Luckily for me, I had already done a lot of practical work, such as the conservation of a 19th century Treasure Chest and learning new scientific approaches to investigate conservation issues  I had also started working on a much  bigger research project on looking at the drying process of the Mary Rose hull. Due to the extensive amount of data I have for this research project, I have more than enough data analysis to keep me busy at home whilst being on lockdown. In addition to working on a research paper related to this data analysis, I am doing frequent video calls with my supervisor at the MRT (Eleanor Schofield, Head of Conservation) to be able to thoroughly write the research paper. I have also been given the opportunity to work with another student named Gabriel Lipkowitz, who studies Applied Computational Science and Engineering at Imperial College London, to better understand the enormous amount of data. Together we mix our different academic backgrounds to represent the data in a more understandable and organised way.   

As a result of the lockdown, I have had to create a “new normal” to be able to adjust from my normal daily life where I went to work at the MRT from 9-5 to now being stuck indoors in a tiny studio flat on my own all day long.


I am the type of person who needs daily routines to function properly, so I soon realised that I had to create some routines in this new life to be fully able to cope with the unknown number of weeks to come. Therefore, I quickly decided that I would continue working like “normal” from home – even though my workspace has now become at least ten times smaller than what I had all to myself at the MRT. Every morning I get up at the same time as I did before lockdown, do my hair and makeup and put on some nice clothes – as if I was heading to the MRT. I figured that this was the best way to avoid sneaking back to bed after waking up in the morning.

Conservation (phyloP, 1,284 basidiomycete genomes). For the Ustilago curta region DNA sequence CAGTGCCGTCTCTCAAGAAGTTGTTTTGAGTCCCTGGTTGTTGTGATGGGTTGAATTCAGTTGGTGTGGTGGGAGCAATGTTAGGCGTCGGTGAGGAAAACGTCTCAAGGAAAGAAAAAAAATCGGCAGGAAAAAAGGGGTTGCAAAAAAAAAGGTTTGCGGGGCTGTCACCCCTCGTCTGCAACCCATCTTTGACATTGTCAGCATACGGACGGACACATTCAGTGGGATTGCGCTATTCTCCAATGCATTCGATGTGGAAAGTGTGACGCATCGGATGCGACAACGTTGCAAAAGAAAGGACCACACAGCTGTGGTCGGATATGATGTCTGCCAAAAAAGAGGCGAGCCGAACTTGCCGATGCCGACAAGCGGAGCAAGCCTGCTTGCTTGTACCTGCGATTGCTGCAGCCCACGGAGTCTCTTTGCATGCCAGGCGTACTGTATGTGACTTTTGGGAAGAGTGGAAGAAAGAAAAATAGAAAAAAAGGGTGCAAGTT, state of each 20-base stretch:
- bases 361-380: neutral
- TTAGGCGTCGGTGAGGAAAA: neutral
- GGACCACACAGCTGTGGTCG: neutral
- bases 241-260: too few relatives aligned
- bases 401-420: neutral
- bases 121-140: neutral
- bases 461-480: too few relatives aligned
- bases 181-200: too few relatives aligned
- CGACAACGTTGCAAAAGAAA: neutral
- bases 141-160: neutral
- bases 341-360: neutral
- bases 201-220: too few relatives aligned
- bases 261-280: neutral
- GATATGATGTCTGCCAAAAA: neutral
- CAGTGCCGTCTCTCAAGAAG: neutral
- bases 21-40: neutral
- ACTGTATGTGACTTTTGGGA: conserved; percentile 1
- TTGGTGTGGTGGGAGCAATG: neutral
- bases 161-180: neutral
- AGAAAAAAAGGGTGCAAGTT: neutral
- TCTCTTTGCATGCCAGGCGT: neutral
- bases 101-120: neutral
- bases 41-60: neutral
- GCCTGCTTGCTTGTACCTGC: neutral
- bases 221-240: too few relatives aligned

mrt_internship_3.jpgAfter making myself ready for “work”, I either move to my desk or my breakfast bar to log on to my laptop where I do all of my work. As soon as my work motivation starts slowly dying out around lunch time, I make my way into my tiny kitchen to make myself a cup of coffee and some lunch. Before lockdown I did not even like coffee, and now it is one of my daily highlights! While enjoying a cup of coffee and my lunch, I usually go online to read the latest news from both UK and Norway, before I message some of my friends and family back home just to give myself a little dose of social contact.

After my break, that sometimes lasts a lot longer than I like to admit, I go back to working for three or four more hours before I log off for the day. I spend the rest of my day making dinner to watch in front of the telly with one of the many British game shows, exercising (apparently Portsmouth is great for my newfound hobby: running), binge-watching Netflix shows, or doing video calls with friends and family.  

Overall, I am doing pretty great in lockdown. Of course, I feel lonely and a little demotivated at times, but I am making the most of it and still managing to have a good time.

I hope everyone is staying safe.